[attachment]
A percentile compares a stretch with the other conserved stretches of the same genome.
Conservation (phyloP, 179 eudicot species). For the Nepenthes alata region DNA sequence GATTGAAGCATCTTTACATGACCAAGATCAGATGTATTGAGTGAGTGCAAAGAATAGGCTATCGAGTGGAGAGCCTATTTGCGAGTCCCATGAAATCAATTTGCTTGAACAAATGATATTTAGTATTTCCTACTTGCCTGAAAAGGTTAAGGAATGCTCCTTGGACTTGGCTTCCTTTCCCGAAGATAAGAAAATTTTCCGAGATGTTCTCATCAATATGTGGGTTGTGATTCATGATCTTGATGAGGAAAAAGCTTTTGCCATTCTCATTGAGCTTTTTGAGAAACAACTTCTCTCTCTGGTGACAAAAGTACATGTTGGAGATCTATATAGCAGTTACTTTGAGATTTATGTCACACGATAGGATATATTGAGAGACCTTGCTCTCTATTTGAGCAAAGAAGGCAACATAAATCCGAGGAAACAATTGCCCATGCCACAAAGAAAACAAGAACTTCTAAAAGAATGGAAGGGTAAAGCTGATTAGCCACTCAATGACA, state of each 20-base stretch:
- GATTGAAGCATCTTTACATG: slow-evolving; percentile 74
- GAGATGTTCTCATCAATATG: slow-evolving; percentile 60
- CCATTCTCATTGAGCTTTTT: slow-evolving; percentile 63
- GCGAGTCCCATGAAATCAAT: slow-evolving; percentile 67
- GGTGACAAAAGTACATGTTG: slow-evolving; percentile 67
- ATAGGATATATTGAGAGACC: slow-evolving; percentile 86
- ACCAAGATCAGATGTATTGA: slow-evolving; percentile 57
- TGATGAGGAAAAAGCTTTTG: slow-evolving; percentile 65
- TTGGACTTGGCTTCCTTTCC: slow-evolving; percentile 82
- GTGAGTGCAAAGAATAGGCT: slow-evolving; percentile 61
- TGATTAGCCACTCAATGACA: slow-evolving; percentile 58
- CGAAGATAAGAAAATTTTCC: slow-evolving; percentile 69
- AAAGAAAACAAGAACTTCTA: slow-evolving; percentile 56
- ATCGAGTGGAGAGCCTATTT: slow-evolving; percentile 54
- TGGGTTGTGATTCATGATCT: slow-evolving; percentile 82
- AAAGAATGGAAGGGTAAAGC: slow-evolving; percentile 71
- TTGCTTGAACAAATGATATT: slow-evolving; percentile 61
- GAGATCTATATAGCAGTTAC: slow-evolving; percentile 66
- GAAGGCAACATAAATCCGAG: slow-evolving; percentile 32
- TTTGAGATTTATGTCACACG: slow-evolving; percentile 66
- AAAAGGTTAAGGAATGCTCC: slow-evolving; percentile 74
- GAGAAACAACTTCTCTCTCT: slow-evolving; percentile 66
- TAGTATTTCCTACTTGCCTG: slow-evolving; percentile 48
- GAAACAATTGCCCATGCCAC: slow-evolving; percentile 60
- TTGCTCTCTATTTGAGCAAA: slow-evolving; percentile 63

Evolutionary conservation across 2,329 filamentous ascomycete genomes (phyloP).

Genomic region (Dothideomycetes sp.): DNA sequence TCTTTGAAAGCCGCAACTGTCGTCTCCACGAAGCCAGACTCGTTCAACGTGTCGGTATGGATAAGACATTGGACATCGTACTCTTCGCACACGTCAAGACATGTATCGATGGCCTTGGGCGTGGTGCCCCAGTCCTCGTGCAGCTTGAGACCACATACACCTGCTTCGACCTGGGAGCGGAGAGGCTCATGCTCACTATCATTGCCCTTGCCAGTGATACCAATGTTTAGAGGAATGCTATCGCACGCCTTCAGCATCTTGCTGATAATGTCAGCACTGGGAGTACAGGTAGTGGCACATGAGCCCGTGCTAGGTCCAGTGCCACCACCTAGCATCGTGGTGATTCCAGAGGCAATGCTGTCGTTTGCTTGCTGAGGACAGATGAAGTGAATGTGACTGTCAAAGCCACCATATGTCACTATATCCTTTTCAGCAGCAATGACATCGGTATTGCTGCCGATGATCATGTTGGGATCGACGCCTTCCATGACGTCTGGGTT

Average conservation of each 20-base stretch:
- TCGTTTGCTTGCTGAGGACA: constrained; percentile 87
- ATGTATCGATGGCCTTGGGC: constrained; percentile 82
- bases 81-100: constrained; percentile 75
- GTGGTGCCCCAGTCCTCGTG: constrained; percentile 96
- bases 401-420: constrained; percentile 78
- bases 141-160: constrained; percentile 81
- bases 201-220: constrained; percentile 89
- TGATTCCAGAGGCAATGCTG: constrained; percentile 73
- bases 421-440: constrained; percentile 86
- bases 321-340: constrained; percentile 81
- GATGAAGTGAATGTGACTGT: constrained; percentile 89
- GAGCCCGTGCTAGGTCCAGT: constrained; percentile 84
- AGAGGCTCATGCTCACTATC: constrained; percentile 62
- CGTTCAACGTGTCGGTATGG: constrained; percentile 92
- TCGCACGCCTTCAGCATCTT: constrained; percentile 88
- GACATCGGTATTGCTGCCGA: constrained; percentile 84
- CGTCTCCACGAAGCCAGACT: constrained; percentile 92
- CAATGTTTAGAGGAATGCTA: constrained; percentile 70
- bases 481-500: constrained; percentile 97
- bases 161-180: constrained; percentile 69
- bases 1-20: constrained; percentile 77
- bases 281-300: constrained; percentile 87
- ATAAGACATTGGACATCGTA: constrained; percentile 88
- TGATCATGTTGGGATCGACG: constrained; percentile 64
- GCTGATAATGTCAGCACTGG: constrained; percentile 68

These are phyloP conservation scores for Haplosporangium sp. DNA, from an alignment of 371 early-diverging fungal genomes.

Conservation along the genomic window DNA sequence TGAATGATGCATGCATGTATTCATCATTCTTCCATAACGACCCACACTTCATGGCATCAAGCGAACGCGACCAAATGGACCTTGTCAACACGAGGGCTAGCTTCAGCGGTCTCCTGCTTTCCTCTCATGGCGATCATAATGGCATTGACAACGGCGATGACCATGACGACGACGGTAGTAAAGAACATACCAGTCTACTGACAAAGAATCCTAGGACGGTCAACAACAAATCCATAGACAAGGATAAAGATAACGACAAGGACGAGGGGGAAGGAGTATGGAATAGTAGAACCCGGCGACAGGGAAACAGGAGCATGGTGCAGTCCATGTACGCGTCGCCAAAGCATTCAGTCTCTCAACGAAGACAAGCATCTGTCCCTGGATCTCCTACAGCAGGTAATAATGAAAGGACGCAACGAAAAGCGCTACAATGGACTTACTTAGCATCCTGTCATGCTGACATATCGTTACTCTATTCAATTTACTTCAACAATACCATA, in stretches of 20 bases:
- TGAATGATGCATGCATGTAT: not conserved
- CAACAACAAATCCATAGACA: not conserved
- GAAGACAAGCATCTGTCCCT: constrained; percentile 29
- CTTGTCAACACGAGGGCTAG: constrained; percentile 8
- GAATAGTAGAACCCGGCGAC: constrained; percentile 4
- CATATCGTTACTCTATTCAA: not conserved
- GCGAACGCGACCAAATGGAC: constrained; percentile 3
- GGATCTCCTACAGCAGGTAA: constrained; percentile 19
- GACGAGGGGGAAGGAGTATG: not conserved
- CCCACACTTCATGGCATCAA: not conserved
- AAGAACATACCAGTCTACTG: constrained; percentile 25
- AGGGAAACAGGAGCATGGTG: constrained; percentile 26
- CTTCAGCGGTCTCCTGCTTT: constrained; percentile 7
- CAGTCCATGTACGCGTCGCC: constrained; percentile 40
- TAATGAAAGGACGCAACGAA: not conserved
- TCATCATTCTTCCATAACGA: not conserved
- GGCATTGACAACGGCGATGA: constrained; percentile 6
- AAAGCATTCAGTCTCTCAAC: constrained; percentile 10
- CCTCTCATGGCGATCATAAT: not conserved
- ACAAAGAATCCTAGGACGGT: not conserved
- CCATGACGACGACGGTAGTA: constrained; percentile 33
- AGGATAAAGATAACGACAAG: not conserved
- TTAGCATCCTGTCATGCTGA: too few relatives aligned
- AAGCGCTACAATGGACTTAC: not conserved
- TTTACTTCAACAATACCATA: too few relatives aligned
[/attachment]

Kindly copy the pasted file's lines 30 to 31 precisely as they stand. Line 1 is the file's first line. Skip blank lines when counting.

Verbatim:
Average conservation of each 20-base stretch:
- TCGTTTGCTTGCTGAGGACA: constrained; percentile 87